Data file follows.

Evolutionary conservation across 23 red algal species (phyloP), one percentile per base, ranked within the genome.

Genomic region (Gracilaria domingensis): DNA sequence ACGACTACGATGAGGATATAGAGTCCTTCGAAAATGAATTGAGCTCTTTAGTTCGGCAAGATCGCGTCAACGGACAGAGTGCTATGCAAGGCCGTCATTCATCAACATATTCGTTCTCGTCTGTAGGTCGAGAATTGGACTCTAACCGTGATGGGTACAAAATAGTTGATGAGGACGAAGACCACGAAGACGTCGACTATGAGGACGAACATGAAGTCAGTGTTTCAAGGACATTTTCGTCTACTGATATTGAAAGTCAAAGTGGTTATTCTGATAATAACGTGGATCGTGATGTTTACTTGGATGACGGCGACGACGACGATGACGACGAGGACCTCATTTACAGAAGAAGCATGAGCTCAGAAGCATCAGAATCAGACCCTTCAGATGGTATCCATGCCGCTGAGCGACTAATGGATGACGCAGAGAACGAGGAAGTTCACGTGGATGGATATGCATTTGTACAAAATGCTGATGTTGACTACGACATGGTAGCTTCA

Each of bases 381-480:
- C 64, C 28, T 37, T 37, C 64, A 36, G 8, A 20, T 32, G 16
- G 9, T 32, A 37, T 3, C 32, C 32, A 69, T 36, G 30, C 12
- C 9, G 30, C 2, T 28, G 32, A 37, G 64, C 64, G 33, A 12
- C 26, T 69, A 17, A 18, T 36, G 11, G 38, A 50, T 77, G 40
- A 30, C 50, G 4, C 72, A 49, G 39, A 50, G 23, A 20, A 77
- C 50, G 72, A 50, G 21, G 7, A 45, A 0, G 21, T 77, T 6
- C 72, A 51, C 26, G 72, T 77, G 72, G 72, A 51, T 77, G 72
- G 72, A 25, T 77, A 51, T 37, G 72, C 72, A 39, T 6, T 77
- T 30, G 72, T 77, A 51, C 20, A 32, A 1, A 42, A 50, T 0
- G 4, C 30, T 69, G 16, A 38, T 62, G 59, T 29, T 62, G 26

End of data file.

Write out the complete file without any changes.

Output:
Evolutionary conservation across 23 red algal species (phyloP), one percentile per base, ranked within the genome.

Genomic region (Gracilaria domingensis): DNA sequence ACGACTACGATGAGGATATAGAGTCCTTCGAAAATGAATTGAGCTCTTTAGTTCGGCAAGATCGCGTCAACGGACAGAGTGCTATGCAAGGCCGTCATTCATCAACATATTCGTTCTCGTCTGTAGGTCGAGAATTGGACTCTAACCGTGATGGGTACAAAATAGTTGATGAGGACGAAGACCACGAAGACGTCGACTATGAGGACGAACATGAAGTCAGTGTTTCAAGGACATTTTCGTCTACTGATATTGAAAGTCAAAGTGGTTATTCTGATAATAACGTGGATCGTGATGTTTACTTGGATGACGGCGACGACGACGATGACGACGAGGACCTCATTTACAGAAGAAGCATGAGCTCAGAAGCATCAGAATCAGACCCTTCAGATGGTATCCATGCCGCTGAGCGACTAATGGATGACGCAGAGAACGAGGAAGTTCACGTGGATGGATATGCATTTGTACAAAATGCTGATGTTGACTACGACATGGTAGCTTCA

Each of bases 381-480:
- C 64, C 28, T 37, T 37, C 64, A 36, G 8, A 20, T 32, G 16
- G 9, T 32, A 37, T 3, C 32, C 32, A 69, T 36, G 30, C 12
- C 9, G 30, C 2, T 28, G 32, A 37, G 64, C 64, G 33, A 12
- C 26, T 69, A 17, A 18, T 36, G 11, G 38, A 50, T 77, G 40
- A 30, C 50, G 4, C 72, A 49, G 39, A 50, G 23, A 20, A 77
- C 50, G 72, A 50, G 21, G 7, A 45, A 0, G 21, T 77, T 6
- C 72, A 51, C 26, G 72, T 77, G 72, G 72, A 51, T 77, G 72
- G 72, A 25, T 77, A 51, T 37, G 72, C 72, A 39, T 6, T 77
- T 30, G 72, T 77, A 51, C 20, A 32, A 1, A 42, A 50, T 0
- G 4, C 30, T 69, G 16, A 38, T 62, G 59, T 29, T 62, G 26